12. Development of a Three-Dimensional (3D) Printed Biodegradable Cage to Convert Morselized Corticocancellous Bone Chips into a Structured Cortical Bone Graft.

    Science.gov (United States)

    Chou, Ying-Chao; Lee, Demei; Chang, Tzu-Min; Hsu, Yung-Heng; Yu, Yi-Hsun; Liu, Shih-Jung; Ueng, Steve Wen-Neng

    2016-04-20

    This study aimed to develop a new biodegradable polymeric cage to convert corticocancellous bone chips into a structured strut graft for treating segmental bone defects. A total of 24 adult New Zealand white rabbits underwent a left femoral segmental bone defect creation. Twelve rabbits in group A underwent three-dimensional (3D) printed cage insertion, corticocancellous chips implantation, and Kirschner-wire (K-wire) fixation, while the other 12 rabbits in group B received bone chips implantation and K-wire fixation only. All rabbits received a one-week activity assessment and the initial image study at postoperative 1 week. The final image study was repeated at postoperative 12 or 24 weeks before the rabbit scarification procedure on schedule. After the animals were sacrificed, both femurs of all the rabbits were prepared for leg length ratios and 3-point bending tests. The rabbits in group A showed an increase of activities during the first week postoperatively and decreased anterior cortical disruptions in the postoperative image assessments. Additionally, higher leg length ratios and 3-point bending strengths demonstrated improved final bony ingrowths within the bone defects for rabbits in group A. In conclusion, through this bone graft converting technique, orthopedic surgeons can treat segmental bone defects by using bone chips but with imitate characters of structured cortical bone graft.

  13. Bone tissue stiffness in the mandibular condyle is dependent on the direction and density of the cancellous structure.

    NARCIS (Netherlands)

    Eijden, T.M. van; Ruijven, L.J. van; Giesen, E.B.W.

    2004-01-01

    Variation in the apparent stiffness of cancellous bone is generally ascribed to variation in cancellous structure and density, while the bone tissue stiffness is assumed to be constant. The purpose of the present study was to examine whether the bone tissue stiffness is dependent on the direction an

  14. Effects of low-intensity pulsed ultrasound on new trabecular bone during bone-tendon junction healing in a rabbit model: a synchrotron radiation micro-CT study.

    Directory of Open Access Journals (Sweden)

    Hongbin Lu

    Full Text Available This study was designed to evaluate the effects of low-intensity pulsed ultrasound on bone regeneration during the bone-tendon junction healing process and to explore the application of synchrotron radiation micro computed tomography in three dimensional visualization of the bone-tendon junction to evaluate the microarchitecture of new trabecular bone. Twenty four mature New Zealand rabbits underwent partial patellectomy to establish a bone-tendon junction injury model at the patella-patellar tendon complex. Animals were then divided into low-intensity pulsed ultrasound treatment (20 min/day, 7 times/week and placebo control groups, and were euthanized at week 8 and 16 postoperatively (n = 6 for each group and time point. The patella-patellar tendon specimens were harvested for radiographic, histological and synchrotron radiation micro computed tomography detection. The area of the newly formed bone in the ultrasound group was significantly greater than that of control group at postoperative week 8 and 16. The high resolution three dimensional visualization images of the bone-tendon junction were acquired by synchrotron radiation micro computed tomography. Low-intensity pulsed ultrasound treatment promoted dense and irregular woven bone formation at week 8 with greater bone volume fraction, number and thickness of new trabecular bone but with lower separation. At week 16, ultrasound group specimens contained mature lamellar bone with higher bone volume fraction and thicker trabeculae than that of control group; however, there was no significant difference in separation and number of the new trabecular bone. This study confirms that low-intensity pulsed ultrasound treatment is able to promote bone formation and remodeling of new trabecular bone during the bone-tendon junction healing process in a rabbit model, and the synchrotron radiation micro computed tomography could be applied for three dimensional visualization to quantitatively evaluate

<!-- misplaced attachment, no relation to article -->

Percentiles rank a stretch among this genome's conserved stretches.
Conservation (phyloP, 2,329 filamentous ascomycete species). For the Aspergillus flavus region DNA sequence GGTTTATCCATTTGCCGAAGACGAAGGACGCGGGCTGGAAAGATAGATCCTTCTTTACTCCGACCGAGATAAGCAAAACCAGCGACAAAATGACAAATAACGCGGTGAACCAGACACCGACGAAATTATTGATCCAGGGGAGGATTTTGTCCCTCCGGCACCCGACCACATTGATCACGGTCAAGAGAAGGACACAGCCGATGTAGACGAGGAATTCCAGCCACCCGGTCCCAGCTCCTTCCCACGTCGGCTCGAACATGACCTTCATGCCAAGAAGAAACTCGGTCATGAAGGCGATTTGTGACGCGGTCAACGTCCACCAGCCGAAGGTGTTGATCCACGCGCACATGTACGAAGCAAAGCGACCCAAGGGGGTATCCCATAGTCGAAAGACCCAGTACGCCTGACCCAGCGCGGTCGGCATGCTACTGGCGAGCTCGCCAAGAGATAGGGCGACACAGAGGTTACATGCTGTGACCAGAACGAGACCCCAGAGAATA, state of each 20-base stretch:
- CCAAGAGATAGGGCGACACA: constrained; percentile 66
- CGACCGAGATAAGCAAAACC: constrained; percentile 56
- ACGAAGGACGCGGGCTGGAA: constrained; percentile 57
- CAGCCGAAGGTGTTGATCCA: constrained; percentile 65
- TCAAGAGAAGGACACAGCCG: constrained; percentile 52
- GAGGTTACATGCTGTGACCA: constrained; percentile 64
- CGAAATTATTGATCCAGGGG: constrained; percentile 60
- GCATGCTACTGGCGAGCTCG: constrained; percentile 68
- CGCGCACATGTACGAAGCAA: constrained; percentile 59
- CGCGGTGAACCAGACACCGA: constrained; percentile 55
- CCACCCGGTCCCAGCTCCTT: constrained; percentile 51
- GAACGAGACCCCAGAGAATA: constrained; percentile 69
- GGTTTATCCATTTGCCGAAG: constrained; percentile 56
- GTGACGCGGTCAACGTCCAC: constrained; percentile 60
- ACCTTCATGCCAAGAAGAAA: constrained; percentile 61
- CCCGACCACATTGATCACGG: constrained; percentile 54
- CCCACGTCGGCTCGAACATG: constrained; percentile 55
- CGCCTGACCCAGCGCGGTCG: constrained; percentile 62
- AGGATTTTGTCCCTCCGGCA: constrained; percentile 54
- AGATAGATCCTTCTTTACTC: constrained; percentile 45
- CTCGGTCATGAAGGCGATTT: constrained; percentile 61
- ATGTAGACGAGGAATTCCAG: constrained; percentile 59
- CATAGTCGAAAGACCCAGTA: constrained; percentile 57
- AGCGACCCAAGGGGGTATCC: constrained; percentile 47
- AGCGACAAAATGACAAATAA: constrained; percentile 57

15. Bone marrow lambda-type light chain crystalline structures associated with multiple myeloma.

    Science.gov (United States)

    Schvartz, H; Bonhomme, P; Caulet, S; Beorchia, A; Patey, M; Caulet, T

    1985-01-01